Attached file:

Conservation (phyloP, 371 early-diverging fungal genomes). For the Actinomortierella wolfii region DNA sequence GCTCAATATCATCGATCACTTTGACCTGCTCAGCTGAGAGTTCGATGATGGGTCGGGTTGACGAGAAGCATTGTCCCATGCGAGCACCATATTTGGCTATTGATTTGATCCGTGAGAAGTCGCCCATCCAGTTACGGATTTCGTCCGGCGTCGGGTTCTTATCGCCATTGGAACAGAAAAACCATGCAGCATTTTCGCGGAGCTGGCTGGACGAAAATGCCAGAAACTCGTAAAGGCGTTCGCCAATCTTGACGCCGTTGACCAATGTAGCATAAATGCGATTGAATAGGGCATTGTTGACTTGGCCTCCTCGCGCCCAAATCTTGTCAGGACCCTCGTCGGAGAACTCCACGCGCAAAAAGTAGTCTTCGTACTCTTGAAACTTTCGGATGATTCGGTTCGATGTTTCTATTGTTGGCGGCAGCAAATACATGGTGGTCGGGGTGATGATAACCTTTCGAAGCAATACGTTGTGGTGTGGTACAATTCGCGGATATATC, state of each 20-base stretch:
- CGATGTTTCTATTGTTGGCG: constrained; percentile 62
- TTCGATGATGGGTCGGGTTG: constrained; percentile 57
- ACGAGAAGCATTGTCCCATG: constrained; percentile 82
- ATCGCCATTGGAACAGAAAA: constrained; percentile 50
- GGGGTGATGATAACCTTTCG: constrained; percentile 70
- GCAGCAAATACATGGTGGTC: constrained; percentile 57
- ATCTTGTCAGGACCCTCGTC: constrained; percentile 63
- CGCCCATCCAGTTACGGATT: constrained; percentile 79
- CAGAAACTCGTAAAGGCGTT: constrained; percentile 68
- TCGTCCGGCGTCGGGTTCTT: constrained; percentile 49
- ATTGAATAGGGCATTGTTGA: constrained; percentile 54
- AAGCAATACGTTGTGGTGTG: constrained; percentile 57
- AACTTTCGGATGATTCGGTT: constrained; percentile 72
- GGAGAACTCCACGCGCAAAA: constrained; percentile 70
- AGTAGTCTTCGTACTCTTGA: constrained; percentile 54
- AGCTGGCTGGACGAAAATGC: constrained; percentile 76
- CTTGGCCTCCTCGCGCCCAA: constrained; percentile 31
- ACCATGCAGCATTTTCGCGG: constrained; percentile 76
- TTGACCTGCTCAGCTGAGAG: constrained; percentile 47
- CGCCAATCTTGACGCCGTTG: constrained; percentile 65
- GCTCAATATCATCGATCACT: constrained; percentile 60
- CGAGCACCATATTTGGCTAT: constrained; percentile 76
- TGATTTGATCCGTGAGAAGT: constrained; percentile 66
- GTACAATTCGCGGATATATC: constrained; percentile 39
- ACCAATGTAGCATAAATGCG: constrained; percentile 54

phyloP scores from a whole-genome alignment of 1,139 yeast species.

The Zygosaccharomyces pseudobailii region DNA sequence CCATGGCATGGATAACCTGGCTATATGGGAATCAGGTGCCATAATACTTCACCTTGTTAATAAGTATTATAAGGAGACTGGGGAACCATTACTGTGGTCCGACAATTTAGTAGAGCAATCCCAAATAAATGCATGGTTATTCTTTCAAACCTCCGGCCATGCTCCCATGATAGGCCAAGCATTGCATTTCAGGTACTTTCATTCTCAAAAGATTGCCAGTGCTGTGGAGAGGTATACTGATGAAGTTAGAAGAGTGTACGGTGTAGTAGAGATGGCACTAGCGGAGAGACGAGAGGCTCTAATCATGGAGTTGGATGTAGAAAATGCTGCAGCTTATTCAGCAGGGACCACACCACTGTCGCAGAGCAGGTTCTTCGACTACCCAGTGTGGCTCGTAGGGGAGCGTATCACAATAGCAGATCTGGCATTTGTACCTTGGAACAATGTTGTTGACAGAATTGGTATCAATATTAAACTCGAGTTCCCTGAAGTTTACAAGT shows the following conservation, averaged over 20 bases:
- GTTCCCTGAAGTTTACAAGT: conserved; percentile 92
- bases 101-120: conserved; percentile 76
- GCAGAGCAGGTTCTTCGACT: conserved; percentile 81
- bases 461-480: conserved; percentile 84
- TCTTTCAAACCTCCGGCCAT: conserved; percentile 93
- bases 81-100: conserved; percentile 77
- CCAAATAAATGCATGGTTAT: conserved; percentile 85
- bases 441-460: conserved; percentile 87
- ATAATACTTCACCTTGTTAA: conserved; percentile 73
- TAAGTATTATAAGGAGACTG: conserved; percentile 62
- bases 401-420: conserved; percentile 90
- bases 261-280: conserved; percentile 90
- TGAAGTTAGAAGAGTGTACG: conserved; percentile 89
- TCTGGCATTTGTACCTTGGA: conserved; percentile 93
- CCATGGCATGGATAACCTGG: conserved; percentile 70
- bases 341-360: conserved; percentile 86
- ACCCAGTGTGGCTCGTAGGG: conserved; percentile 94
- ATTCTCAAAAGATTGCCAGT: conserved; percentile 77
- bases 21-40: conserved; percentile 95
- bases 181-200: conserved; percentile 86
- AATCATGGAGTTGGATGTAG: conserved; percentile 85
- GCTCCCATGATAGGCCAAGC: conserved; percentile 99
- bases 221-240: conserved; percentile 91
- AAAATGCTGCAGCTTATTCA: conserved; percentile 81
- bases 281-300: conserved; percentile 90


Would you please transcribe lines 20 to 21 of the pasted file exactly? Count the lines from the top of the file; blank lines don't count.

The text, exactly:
- TTGACCTGCTCAGCTGAGAG: constrained; percentile 47
- CGCCAATCTTGACGCCGTTG: constrained; percentile 65